This chapter introduces the field of terrorism studies, which is the fastest-growing sub-discipline within the broader field of international relations. As a subject of study, terrorism is a cutting-edge field in terms of looking into how power relations are determined in the world today. Generally, terrorism studies have tended to see terrorism as a deliberate act of inciting of fear in other people. The chapter highlights the importance of accounting for the cost of lost lives while studying terrorism. The chapter then divides the book into three divisions: state of terrorism studies, debates in terrorism studies, and countering terrorism. Additionally, the chapter notes how case studies are used to examine concepts in relation to real-life experiences.
Diego Muro and Tim Wilson
2. What Are Terrorism Studies?
This chapter gives a basic overview of the field of terrorism studies. It looks at attempts to define the boundaries of terrorism as a subject. It traces the evolution of orthodox terrorism studies since the 1970s. The term terrorism was first coined during the French Revolution. Terrorism sparks powerful images of sudden, disruptive, and system-shaking political violence. The academic study of terrorism as it exists now reflects the shifting concerns of both governments and the public. Scolarship on terrorism has never been richer and more diverse than it is now. New research opportunties always raise new challenges so it will be interesting to see the field of terrorism studies evolve even further in the future.
Edited by Diego Muro and Tim Wilson
Contemporary Terrorism Studies is made up of three parts. Part One looks at the state of terrorism studies. Chapters here ask first, what are terrorism studies? These chapters also look at critical terrorism studies and conceptualizations of terrorism. The second part is about issues and debates in terrorism studies. This part starts off with an overview of the history of terrorism. It asks what the root causes of terrorism are and whether terrorism can ever be rational. Chapters here also look into old and new terrorism and social media and terrorism. To conclude this part, the last chapter here asks whether terrorism is effective. The third part of the book covers countering terrorism. Here, counterterrorism agencies are examined. Issues such as human rights, foreign policy, and international terrorism are covered. The chapters in this part also seek ways to prevent and counter violent extremism. They also consider victims of terrorism. The book concludes with an analysis of the end of terrorist campaigns.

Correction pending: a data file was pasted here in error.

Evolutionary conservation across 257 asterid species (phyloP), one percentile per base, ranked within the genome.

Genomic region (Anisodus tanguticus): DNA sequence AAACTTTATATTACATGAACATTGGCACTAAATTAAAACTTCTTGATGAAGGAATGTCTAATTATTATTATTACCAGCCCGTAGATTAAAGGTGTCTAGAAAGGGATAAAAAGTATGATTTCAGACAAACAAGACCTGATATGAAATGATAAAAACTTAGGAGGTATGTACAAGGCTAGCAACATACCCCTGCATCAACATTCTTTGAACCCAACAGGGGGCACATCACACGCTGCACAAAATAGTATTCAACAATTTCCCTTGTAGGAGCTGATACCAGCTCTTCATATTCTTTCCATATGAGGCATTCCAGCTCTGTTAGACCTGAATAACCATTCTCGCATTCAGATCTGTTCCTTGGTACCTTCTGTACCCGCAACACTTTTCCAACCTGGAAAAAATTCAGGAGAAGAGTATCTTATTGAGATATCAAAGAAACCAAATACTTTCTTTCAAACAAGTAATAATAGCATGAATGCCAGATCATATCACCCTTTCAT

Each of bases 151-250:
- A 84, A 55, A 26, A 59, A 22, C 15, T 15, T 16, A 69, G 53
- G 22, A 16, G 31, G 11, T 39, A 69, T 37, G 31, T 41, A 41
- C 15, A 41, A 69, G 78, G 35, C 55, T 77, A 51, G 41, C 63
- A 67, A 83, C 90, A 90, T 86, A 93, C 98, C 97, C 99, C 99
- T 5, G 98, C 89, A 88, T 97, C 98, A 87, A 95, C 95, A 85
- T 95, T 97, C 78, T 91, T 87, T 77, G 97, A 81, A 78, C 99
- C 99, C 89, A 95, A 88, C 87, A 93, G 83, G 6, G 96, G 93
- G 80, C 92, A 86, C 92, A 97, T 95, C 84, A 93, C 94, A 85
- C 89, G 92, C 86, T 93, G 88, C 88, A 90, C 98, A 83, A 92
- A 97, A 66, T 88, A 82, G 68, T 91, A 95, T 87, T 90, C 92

4. Conceptualizations of Terrorism
This chapter looks into various conceptualizations of terrorism. Most terrorism scholars view terrorism as a distinctive phenomenon when compared with other forms of political violence. Terrorism is most often defined as the use of violence for the purpose of generating a psychological impact beyond the immediate victims or any sort of political motive. However, how to accurately define terrorism has long been the subject of contentious debates both within policy-making and the terrorism studies literature of the past fifty years. The chapter then lists the levels of analysing terrorism. These are: definition, conceptualization, and pejorative labeling. It notes how the psychological impact and terrorism is viewed as fundamental in understanding terrorism.
3. Critical Terrorism Studies
This chapter focuses on critical terrorism studies (CTS), which is an investigation into whether terrorism exists at all. These sorts of studies look into the different actors who play a part in different practices and consequences. CTS considers how the construction of the terrorist threat serves specific political, economic, and social functions. Additionally, CTS hopes for a political project aimed at changing the world's policies and practices of security and terrorism. The chapter lists the theoretical foundations of CTS, which derive from post-structuralism and constructivism, and the Frankfurt School's ideas on critical theory. Finally, the chapter shows that terrorism is primarily seen as a political issue under the stance of CTS.
Strategy in the Contemporary World
John Baylis, James J. Wirtz, and Jeannie L. Johnson
This book examines strategy in the contemporary world. Part I considers the enduring issues that animate the study of strategy and tackles topics ranging from the causes of war to questions about culture, morality, and war. Part II deals with issues that fuel strategic debates, with chapters on terrorism and irregular warfare, nuclear weapons, arms control, weapons of mass destruction, conventional military power, peacekeeping and humanitarian intervention, and cyberwar. Part III discusses critical and non-Western approaches to the study of strategy and security that have emerged in recent years, and concludes by reflecting on future prospects for strategic studies. This introduction provides an overview of strategic studies, criticisms that are made of strategic studies, and how strategic studies relates to security studies.